Blue Drop is kind of two series in one as it tries to meld the story of two girls and their relationship with each other against a science fiction backdrop of war and loss. The series does a decent job of establishing the main characters and bridging the worlds between them as they clash with each other and learn more about each other and themselves. The pathos some characters build is developed and carefully nurtured. The negative side to this coin however is that a number of factors and events are left empty and it seems that the planning staff either failed to plot events out in advance or had the number of episodes cut on them as they leave some interesting clues about Mari that go absolutely nowhere and the brief scene at the start of the series really isn’t wrapped up. The series just leaves so much hanging it feels like they should have concentrated either on the school or sci-fi elements but the mix just leaves the audience wanting too much that gets left undone.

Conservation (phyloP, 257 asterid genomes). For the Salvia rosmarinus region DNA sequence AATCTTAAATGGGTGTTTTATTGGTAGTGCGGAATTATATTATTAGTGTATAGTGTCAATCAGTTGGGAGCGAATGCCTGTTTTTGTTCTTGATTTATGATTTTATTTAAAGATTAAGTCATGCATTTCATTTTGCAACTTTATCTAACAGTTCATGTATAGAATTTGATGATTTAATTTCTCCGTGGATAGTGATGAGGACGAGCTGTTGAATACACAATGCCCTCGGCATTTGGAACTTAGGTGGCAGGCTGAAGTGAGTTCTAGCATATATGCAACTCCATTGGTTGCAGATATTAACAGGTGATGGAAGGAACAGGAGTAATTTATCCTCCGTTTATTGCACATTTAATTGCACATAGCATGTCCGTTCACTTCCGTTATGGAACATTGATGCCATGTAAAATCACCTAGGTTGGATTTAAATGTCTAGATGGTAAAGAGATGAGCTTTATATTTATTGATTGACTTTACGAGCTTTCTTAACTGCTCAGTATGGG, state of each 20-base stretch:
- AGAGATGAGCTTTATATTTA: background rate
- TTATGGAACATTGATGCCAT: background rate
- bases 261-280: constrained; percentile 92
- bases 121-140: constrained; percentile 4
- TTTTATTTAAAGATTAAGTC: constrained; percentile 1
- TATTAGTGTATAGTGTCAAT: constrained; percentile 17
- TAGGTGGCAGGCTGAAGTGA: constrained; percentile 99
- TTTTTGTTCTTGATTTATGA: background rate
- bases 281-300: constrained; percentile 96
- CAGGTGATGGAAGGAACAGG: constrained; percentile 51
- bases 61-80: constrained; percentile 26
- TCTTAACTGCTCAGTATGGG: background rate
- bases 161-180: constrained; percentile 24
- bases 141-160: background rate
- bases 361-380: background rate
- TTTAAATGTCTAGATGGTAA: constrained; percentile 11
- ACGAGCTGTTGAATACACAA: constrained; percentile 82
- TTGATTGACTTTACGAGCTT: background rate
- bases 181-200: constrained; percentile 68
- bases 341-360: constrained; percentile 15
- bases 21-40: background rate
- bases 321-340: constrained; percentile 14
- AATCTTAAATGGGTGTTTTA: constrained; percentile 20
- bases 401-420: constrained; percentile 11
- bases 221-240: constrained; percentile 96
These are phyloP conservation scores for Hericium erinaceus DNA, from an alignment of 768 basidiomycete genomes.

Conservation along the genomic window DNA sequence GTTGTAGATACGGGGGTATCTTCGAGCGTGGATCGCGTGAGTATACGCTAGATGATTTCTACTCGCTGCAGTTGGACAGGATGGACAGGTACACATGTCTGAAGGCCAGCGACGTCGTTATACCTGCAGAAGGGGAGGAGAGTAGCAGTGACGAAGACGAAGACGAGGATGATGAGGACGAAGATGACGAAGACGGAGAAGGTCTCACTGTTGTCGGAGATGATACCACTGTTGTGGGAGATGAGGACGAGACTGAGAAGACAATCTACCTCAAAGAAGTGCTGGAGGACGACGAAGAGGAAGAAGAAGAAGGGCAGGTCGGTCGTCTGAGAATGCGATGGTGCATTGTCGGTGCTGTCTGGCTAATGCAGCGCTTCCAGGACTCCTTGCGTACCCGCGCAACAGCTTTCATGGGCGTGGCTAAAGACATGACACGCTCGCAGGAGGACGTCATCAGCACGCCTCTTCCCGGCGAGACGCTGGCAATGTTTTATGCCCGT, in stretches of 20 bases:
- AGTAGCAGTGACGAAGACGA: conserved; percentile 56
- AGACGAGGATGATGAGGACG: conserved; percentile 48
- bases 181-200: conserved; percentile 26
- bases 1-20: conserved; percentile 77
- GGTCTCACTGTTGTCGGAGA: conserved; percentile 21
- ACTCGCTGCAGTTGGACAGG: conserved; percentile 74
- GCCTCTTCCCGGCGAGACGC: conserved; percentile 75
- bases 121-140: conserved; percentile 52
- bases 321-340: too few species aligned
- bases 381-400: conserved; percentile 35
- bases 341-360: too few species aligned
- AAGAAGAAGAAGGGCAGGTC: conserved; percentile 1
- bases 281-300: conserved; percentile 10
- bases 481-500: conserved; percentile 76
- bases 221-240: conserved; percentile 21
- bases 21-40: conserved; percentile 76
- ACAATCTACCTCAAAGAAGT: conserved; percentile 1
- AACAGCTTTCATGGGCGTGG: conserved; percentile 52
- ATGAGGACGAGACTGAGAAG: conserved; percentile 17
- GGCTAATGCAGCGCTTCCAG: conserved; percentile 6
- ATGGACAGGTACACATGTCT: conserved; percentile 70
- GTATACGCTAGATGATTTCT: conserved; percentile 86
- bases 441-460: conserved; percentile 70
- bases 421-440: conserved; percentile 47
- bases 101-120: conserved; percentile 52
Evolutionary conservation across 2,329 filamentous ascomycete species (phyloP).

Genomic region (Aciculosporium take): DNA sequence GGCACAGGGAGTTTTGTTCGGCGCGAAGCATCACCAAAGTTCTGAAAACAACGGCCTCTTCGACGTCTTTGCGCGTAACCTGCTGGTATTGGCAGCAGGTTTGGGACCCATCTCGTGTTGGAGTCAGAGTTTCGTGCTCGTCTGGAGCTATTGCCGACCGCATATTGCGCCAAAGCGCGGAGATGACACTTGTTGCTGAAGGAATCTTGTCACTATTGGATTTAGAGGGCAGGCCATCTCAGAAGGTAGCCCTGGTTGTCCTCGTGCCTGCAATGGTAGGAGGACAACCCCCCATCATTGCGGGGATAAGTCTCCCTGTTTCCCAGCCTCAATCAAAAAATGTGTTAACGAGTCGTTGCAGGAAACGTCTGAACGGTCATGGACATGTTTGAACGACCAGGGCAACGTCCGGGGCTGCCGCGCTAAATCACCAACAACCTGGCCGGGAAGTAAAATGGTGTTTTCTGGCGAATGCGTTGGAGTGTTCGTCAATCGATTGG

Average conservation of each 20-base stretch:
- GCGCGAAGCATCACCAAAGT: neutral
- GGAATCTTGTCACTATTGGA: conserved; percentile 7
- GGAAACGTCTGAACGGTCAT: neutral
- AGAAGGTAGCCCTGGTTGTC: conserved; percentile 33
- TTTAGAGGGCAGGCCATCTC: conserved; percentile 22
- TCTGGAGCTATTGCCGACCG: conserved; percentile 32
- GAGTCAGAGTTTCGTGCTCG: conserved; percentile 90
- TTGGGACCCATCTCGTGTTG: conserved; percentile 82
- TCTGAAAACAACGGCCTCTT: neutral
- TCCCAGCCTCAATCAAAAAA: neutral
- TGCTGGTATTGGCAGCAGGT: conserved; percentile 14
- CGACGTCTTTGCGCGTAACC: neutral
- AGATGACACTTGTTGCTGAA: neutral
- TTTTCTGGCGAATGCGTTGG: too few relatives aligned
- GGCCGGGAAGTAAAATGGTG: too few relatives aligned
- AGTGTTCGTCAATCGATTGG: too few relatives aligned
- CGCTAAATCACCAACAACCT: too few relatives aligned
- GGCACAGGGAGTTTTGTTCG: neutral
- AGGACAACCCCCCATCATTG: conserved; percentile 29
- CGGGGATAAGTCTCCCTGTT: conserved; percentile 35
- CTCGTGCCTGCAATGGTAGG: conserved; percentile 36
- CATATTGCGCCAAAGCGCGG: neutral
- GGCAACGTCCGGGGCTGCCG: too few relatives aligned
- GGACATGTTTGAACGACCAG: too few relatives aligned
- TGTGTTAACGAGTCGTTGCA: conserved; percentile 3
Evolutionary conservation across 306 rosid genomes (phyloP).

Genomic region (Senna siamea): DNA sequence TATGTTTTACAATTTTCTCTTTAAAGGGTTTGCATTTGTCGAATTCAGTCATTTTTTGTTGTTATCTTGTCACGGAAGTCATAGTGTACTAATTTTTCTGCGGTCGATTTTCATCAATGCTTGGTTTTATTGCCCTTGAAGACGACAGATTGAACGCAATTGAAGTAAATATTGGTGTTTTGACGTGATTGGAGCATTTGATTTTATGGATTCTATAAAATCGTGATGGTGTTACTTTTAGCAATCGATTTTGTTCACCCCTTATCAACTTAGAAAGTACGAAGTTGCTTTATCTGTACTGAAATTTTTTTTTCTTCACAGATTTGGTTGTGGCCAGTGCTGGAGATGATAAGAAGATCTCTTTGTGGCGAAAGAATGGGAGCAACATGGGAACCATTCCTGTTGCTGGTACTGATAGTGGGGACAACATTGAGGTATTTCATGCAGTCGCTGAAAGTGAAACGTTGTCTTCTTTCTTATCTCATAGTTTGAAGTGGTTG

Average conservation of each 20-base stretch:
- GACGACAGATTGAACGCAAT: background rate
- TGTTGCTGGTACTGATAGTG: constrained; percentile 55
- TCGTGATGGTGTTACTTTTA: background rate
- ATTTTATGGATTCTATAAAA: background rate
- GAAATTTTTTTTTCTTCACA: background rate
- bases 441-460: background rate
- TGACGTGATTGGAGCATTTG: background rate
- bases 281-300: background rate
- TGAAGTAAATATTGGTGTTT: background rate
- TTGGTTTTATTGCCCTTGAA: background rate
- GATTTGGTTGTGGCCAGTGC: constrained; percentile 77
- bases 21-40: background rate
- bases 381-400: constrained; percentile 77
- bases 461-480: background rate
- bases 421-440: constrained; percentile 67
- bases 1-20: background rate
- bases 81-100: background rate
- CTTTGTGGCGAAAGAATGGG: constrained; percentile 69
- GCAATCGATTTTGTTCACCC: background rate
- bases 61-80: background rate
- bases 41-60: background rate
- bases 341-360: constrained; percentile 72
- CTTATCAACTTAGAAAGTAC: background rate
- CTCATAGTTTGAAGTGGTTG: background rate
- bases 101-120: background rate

Blue Drop is an emotional story of the paths two girls walk and how their pasts butt up against the present where they meet. The feelings will fly as Mari is a character to quickly show her emotions and who is constantly being forced to adapt as her world view gets changed while Hagino has to come to terms with these new feelings she has that grow both toward the human race in general and Mari in particular that is set against a backdrop of an alien race looking to invade the Earth. The series shines when it comes to developing its characters but falls short in the execution department of really making the invasion of Earth seem like something deeper. Perhaps if the series had been longer it would have finished stronger but what is here is a strong character piece set against a much weaker backdrop.
Japanese 2.0 Language, English 2.0 Language, English Subtitles, Japanese Promotional Video, Japanese TV Spot, Art Gallery, Clean Opening & Clean Closing Animation
Samsung 50" Plasma HDTV, Denon AVR-790 Receiver with 5.1 Sony Surround Sound Speakers, Sony PlayStation3 Blu-ray player via HDMI set to 1080.